Ponting loses rag, captaincy may follow

If ever there was a clear indication that the criticisms of his captaincy are getting to Ricky Ponting, today provided stark and ugly evidence of it.

On a day on which England ended 5 wickets down but with a 346-run advantage and a 150-plus partnership between redoubtable number 3 Jonathan Trott and resurgent keeper Matt Prior, Ricky Ponting let his frustrations boil over on the field when a caught-behind appeal after lunch for the wicket of Kevin Pietersen was turned down and upheld on review.

Hotspot showed no edge and so it was difficult to see exactly why the Australian captain was so livid, but livid he was, exchanging angry words with wicketkeeper Brad Haddin and then assailing umpires Aleem Dar and Tony Hill with an extended rant which continued even as he stalked off towards his fielding position as the match continued.

Not Ricky Ponting's finest moment

Not Ricky Ponting's finest moment

Ponting has a history of questioning umpires’ calls, and of trying to influence decision-making on the field, most notably in 2008 during the series against India in which his gamesmanship and utter lack of respect left such a bad taste in the mouth that even Australian fans and media turned against him; indeed, journalist Peter Roebuck even called for Ponting to be sacked.

That was pure ugliness from the captain of a national cricket team; today, Ponting’s rantings and ravings smacked only of sad and naked desperation, of a man who has not only found himself in the Last Chance Saloon, but has ignored the dress code, cannot pay his bar tab, and is watching as the bouncers move towards him through the crowd to evict him forcibly from the premises.

That bum’s rush will most likely come at the end of this series, if Ponting cannot pull off something spectacular.

His captaincy is most under threat; his place in the Australian side is under scrutiny too.

Not only has he seen his team demolished first innings for 98 runs, but he himself could only contribute 10 of those runs, and so far his record in this series has amounted to only 93 at a dismal 15.5.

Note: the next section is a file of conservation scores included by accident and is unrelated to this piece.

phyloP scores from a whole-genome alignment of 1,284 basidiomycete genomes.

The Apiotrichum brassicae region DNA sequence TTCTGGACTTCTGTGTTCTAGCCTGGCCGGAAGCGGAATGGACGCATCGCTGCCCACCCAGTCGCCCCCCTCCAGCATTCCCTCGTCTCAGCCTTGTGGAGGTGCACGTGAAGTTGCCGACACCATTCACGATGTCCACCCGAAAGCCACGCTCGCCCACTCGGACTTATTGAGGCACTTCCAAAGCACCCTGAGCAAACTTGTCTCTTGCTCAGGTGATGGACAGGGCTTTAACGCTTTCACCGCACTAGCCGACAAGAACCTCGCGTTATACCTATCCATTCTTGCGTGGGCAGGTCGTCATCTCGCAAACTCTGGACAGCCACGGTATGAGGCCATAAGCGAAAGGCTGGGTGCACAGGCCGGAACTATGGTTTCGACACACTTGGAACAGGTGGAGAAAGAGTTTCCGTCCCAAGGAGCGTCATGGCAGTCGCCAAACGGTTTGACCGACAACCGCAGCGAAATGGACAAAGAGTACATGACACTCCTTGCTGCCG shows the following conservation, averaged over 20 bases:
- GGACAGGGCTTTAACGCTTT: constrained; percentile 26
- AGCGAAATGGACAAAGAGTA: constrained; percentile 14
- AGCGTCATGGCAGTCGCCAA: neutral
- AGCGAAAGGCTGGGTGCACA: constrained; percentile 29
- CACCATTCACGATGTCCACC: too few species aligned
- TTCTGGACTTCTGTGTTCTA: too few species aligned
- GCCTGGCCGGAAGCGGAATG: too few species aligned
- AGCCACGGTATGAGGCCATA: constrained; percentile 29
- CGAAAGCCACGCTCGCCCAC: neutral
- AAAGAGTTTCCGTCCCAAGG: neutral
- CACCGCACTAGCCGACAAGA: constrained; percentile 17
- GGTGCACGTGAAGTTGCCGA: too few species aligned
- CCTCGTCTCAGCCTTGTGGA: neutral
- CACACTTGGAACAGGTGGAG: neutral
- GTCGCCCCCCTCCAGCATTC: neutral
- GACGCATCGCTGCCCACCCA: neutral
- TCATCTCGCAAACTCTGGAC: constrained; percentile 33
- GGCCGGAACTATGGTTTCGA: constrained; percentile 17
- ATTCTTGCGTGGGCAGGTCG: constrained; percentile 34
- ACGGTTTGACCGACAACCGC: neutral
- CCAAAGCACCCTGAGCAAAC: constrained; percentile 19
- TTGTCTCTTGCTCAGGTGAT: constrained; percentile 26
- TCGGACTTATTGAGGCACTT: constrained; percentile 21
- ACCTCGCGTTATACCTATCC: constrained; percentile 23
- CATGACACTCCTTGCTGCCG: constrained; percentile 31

That he is in the twilight of his career is undeniable; that he can muster one last hurrah as arguably Australia’s finest batsman since Bradman is now looking ever more remote.

There have been suggestions that his eyesight is going, his reflexes too; that he has problems picking up short-pitched deliveries he would once have pulled with glorious and virtuoso abandon, and that he broke his little finger attempting a catch in the slips simply because he did not see the ball.

Ponting’s abdication of the captaincy, voluntary or otherwise, will cause problems for an Australia no longer certain of its place in world cricket’s hierarchy – or even of its ability to vanquish its old enemy, England, who once were Australia’s whipping boys but who provide easy pickings no longer.

Michael Clarke, once considered a shoo-in as next Australian captain, is in similarly abysmal form, and others talked of as future leaders, Wayne White and Callum Ferguson, are not even in this Test side. Tim Paine, impressive while filling in for an injured Brad Haddin, looks to be a safe pair of hands, both keeper and captaincy-wise, and is no slouch with the bat, but that is a couple of years down the line still, and Australia need a saviour now.

Whatever the reason for Ricky Ponting’s stark decline, it is a sad end to the career of a great player.

What is even more sad is that, on the evidence of what we saw today, he seems unable to end it with dignity.

One Response to “Ponting loses rag, captaincy may follow”

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